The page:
Evil is the violation of, or intent to violate, some moral code. Evil is usually seen as the dualistic opposite of good. Definitions of evil vary along with analysis of its root motive causes, however general actions commonly considered evil include: conscious and deliberate wrongdoing,...

 can only exist with the rejection of Reason. Virtue is absolutely opposed to Vice, the two cannot exist in the same thing together, and cannot be increased or decreased; no one moral action is more virtuous than another. All actions are either good or bad, since impulses and desires rest upon free consent, and hence even passive mental states or emotions that are not guided by reason are immoral, and produce immoral actions. Zeno distinguished four negative emotions: desire, fear, pleasure and pain (epithumia, phobos, hêdonê, lupê), and he was probably responsible for distinguishing the three corresponding positive emotions: will, caution, and joy (boulêsis, eulabeia, chara), with no corresponding rational equivalent for pain. All errors must be rooted out, not merely set aside, and replaced with right Reason.


None of Zeno's writings have survived except as fragmentary quotations preserved by later writers. The titles of many of Zeno's writings are known; they are known to have been these:
  • Ethical writings:
    • Πολιτεία - Republic
    • ἠθικά - Ethics
    • περὶ τοῦ κατὰ φύσιν βίου - On Life according to Nature
    • περὶ ὁρμῆς ἧ περὶ ἁνθρώρου φύσεως - On Impulse, or on the Nature of Humans
    • περὶ παθῶν - On Passions
    • περὶ τοῦ καθήκοντος - On Duty
    • περὶ νόμου - On Law
    • περὶ Έλληνικῆς παιδείας - On Greek Education
    • ἐρωτικὴ τέχνη - The Art of Love
  • Physical writings:
    • περὶ τοῦ ὅλου - On the Universe
    • περὶ οὐσίας - On Being
    • περὶ σημείων - On Signs
    • περὶ ὄψεως - On Sight
    • περὶ τοῦ λόγου - On the Logos
  • Logical writings:
    • διατριϐαί - Discourses
    • περὶ λεξεως - On Verbal Style
    • λύσεις, ἔλεγχοι - Solutions and Refutations
  • Other works:
    • περὶ ποιητικῆς ἀκροάσεως - On Poetical Readings
    • προϐλημάτων Όμηρικῶη πέντε - Homeric Problems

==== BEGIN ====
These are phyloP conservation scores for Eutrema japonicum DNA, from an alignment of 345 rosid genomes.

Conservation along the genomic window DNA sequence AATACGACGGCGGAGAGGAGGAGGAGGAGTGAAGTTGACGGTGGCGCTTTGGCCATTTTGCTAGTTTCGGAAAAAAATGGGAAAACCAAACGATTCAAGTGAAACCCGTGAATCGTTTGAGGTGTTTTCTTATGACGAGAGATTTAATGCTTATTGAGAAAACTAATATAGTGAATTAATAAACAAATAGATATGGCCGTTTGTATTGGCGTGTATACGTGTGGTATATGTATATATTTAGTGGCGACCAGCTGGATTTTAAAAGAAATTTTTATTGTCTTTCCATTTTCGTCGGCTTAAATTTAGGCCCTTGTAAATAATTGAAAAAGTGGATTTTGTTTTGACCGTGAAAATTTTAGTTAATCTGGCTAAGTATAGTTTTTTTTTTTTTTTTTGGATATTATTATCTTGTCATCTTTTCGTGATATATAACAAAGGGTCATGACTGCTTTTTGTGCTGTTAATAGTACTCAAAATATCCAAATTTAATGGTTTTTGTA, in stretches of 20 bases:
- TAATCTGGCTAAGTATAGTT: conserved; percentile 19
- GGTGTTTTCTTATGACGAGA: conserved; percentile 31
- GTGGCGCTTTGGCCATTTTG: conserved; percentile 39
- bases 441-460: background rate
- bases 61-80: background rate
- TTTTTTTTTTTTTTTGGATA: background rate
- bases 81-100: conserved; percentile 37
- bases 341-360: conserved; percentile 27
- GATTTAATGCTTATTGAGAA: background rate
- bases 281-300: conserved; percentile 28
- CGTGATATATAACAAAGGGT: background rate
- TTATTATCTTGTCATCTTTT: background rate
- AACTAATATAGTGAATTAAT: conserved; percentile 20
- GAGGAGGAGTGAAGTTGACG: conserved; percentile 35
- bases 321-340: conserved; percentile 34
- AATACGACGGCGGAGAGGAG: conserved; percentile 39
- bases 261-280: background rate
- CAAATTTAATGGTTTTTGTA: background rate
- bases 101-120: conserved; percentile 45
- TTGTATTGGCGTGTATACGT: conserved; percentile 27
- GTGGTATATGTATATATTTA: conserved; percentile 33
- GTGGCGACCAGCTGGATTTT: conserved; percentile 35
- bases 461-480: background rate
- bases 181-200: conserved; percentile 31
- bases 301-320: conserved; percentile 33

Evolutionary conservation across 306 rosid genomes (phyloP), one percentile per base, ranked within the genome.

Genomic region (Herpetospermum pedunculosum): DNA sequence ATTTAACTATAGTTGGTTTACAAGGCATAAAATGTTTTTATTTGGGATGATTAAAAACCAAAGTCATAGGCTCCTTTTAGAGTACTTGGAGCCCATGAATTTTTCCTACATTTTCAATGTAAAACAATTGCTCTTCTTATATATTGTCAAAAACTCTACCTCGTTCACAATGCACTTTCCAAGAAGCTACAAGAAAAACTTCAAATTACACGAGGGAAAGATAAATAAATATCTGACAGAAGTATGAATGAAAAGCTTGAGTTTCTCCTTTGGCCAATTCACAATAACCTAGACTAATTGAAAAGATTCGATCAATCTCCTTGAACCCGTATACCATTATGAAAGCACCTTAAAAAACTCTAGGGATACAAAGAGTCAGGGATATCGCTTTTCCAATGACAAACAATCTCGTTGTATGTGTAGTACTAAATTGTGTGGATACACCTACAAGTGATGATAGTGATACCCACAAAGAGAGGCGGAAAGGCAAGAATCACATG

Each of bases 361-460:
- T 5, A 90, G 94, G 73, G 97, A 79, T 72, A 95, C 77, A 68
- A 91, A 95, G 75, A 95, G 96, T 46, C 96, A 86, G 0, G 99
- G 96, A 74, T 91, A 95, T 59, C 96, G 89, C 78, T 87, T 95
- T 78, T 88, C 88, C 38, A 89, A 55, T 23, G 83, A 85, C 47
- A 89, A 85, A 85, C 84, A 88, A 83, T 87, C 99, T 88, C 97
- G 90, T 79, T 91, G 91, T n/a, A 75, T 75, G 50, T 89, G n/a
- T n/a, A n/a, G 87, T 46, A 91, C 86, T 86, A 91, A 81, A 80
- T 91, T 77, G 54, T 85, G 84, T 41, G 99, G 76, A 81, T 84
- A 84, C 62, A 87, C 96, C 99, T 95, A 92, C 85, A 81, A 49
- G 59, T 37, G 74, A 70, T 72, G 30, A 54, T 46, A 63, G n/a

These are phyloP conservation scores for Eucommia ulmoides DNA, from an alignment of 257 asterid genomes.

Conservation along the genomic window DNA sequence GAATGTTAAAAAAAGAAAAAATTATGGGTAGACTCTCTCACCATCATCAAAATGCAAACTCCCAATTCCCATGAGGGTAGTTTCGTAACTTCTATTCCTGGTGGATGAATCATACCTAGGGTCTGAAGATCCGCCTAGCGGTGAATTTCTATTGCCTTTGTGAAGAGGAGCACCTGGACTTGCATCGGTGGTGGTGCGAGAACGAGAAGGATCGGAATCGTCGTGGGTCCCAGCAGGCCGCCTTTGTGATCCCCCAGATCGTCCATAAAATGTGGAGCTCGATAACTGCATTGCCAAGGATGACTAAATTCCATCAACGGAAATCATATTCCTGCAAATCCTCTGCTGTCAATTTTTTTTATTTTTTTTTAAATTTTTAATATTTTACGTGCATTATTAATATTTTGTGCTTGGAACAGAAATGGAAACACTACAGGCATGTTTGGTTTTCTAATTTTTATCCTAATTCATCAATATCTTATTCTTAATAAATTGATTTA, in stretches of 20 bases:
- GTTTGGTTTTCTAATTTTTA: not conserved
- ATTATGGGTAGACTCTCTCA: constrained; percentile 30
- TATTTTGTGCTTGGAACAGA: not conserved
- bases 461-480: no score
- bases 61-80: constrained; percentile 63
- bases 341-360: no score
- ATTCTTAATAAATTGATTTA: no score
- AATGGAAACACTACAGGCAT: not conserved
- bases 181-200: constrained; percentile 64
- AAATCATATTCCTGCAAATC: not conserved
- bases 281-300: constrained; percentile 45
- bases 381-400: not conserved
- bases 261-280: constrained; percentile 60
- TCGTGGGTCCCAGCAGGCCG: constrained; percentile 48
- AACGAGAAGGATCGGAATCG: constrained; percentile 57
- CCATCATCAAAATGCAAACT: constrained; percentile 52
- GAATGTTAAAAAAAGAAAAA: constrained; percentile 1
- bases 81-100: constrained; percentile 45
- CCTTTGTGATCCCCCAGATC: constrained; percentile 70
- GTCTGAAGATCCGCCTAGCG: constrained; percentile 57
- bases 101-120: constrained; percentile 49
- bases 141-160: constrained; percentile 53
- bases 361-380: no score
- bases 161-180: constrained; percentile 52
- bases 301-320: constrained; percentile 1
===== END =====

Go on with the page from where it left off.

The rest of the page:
• καθολικά - General Things
    • Άπομνημονεύματα Κράτητος - Reminiscences of Crates
    • Πυθαγορικά - Pythagorean Doctrines

The most famous of these works was Zeno's Republic
The Republic (Zeno)
The Republic of Zeno was a work written by Zeno of Citium, the founder of Stoic philosophy at the beginning of the 3rd century BCE. Although it has not survived, it was his most famous work, and various quotes and paraphrases were preserved by later writers...

, a work written in conscious imitation of (or opposition to) Plato
Plato , was a Classical Greek philosopher, mathematician, student of Socrates, writer of philosophical dialogues, and founder of the Academy in Athens, the first institution of higher learning in the Western world. Along with his mentor, Socrates, and his student, Aristotle, Plato helped to lay the...

. Although it has not survived, more is known about it than any of his other works. It outlined Zeno's vision of the ideal Stoic society built on egalitarian principles.

Further reading

  • A History of Ancient Philosophy: The systems of the Hellenistic Age by Giovanni Reale, (translated by John R. Catan Zeno, the foundation of the Stoa, and the different fases of the Stoicism)
  • Pearson, A., Fragments of Zeno and Cleanthes, (1891). Greek/Latin fragments with English commentary.
  • Long, A., Sedley, D., (1987), The Hellenistic Philosophers, Volume 1. Cambridge University Press. ISBN 0-521-27556-3
  • Schofield, M., (1991), The Stoic Idea of the City. Cambridge University Press. ISBN 0-521-39740-8
  • Hunt, H., (1976), A physical interpretation of the universe: The doctrines of Zeno the Stoic. Melbourne University Press. ISBN 0-522-84100-7
  • Scaltsas T, and Mason A. S. (eds.), The philosophy of Zeno. Larnaca: The Municipality of Larnaca, 2002. ISBN 9-963-60323-8

External links